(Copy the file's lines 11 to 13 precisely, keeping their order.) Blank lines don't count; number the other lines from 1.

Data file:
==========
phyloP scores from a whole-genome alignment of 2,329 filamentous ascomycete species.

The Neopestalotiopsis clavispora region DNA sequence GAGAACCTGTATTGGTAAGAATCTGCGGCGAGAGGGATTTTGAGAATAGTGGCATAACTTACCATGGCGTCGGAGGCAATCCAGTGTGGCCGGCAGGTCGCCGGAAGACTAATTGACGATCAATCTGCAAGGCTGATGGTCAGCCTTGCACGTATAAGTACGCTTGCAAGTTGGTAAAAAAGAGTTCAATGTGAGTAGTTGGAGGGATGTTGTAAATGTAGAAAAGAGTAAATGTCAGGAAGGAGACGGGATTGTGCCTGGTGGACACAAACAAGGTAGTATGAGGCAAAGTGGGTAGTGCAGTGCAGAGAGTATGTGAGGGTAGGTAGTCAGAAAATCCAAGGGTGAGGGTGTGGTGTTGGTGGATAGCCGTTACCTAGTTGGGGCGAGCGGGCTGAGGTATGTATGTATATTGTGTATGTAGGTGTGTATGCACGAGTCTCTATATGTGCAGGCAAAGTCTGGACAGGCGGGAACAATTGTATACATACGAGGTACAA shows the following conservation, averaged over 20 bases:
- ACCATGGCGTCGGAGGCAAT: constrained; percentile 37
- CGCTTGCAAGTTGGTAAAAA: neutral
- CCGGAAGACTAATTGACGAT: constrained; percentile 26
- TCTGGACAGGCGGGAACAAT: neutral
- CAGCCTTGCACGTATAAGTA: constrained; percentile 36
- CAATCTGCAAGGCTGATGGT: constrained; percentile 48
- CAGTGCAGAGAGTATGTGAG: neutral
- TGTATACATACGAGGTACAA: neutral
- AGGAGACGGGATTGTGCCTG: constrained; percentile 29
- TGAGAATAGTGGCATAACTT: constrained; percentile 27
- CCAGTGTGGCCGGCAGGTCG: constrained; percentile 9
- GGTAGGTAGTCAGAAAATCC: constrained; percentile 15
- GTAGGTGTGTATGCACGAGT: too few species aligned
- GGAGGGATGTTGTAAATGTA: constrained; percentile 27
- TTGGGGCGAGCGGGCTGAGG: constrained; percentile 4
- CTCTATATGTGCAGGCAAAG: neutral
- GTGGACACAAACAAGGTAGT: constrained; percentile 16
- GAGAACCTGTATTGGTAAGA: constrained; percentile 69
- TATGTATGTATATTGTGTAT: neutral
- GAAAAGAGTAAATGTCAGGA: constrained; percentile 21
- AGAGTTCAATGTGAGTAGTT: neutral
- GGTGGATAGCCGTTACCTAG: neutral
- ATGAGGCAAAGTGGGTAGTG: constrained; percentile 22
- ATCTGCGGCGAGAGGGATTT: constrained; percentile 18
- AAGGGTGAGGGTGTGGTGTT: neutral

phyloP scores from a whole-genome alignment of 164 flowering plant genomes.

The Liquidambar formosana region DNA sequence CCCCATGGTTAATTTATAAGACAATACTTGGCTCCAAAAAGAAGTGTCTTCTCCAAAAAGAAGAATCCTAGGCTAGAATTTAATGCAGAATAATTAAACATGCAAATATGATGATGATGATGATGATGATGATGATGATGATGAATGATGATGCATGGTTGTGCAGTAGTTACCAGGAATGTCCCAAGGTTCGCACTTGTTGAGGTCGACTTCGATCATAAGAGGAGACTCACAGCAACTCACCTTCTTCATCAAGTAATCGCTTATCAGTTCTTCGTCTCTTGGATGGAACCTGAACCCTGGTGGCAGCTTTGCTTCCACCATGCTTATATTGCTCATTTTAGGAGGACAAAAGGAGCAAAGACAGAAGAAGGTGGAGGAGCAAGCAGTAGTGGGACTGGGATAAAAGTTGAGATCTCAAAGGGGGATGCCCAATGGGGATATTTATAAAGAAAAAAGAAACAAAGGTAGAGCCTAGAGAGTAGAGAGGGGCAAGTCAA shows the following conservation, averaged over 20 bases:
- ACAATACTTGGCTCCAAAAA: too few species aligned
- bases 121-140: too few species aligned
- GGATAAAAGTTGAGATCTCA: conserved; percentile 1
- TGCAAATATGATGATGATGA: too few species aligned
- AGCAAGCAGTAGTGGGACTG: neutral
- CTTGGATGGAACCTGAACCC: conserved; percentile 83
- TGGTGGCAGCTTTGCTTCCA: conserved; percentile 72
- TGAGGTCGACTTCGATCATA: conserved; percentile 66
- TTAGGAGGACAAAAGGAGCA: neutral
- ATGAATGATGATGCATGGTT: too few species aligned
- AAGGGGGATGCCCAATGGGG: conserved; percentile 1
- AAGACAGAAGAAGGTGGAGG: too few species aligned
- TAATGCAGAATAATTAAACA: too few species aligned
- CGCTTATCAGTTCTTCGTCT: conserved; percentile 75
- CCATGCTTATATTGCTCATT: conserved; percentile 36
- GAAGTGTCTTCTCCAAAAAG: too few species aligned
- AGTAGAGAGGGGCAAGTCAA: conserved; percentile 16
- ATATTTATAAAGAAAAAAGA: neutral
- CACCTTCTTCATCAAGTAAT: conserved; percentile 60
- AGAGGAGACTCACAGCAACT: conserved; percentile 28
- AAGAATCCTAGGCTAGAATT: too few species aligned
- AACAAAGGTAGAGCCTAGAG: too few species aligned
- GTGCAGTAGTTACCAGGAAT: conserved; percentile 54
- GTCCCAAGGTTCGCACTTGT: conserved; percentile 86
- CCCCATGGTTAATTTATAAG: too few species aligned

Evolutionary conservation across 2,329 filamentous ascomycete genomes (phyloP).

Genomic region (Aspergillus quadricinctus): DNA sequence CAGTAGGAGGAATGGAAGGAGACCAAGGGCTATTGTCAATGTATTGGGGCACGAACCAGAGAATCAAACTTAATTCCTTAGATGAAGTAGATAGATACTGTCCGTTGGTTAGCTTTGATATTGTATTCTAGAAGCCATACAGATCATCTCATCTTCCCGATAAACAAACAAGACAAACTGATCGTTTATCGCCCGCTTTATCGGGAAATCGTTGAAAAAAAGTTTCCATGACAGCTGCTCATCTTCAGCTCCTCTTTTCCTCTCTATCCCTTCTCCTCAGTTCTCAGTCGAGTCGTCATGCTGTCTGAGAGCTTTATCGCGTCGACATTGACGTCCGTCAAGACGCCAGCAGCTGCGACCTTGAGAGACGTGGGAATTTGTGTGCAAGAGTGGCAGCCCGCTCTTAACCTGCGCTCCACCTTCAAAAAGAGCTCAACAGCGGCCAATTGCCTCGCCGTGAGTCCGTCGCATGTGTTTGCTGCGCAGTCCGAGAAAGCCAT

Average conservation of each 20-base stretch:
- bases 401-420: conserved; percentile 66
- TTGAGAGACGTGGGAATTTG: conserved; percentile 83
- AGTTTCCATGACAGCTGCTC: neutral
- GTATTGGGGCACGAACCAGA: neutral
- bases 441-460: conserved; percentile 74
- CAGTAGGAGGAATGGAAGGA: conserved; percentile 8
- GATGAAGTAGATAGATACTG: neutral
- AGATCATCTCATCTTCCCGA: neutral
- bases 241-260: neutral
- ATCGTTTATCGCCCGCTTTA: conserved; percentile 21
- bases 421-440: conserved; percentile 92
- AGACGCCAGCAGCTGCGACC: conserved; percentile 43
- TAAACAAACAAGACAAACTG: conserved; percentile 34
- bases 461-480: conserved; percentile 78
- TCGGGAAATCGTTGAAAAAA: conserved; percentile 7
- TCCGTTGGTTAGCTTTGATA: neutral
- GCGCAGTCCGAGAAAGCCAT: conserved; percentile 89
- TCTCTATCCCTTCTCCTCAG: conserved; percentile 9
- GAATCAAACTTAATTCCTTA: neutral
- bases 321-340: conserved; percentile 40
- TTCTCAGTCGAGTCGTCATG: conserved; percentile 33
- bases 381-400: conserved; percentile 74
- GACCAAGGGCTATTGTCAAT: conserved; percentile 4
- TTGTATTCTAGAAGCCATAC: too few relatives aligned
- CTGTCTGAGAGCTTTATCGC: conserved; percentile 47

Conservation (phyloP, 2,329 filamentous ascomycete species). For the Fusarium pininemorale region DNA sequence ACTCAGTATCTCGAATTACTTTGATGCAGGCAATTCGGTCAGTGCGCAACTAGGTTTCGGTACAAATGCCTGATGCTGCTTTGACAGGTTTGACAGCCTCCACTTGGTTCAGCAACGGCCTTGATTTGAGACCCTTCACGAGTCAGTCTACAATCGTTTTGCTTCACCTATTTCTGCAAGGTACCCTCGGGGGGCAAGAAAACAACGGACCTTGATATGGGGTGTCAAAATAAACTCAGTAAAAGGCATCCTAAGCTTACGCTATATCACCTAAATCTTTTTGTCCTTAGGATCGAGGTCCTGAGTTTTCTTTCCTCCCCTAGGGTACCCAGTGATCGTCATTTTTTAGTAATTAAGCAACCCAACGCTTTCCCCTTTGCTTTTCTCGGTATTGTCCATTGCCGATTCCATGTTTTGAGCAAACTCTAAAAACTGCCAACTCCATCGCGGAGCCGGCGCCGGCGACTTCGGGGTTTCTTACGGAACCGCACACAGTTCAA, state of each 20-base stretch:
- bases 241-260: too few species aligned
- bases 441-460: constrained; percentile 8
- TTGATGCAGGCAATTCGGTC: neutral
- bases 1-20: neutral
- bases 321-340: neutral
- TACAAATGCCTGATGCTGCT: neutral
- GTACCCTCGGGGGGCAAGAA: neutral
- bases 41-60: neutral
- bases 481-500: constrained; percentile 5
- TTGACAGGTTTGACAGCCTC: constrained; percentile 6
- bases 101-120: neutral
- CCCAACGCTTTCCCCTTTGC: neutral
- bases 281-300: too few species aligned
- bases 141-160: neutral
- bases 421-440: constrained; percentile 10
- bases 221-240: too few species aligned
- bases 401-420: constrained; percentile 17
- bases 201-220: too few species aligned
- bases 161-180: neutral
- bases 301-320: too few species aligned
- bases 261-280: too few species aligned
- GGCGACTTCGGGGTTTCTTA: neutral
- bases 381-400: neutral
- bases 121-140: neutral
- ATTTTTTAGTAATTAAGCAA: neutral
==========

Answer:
- AGGAGACGGGATTGTGCCTG: constrained; percentile 29
- TGAGAATAGTGGCATAACTT: constrained; percentile 27
- CCAGTGTGGCCGGCAGGTCG: constrained; percentile 9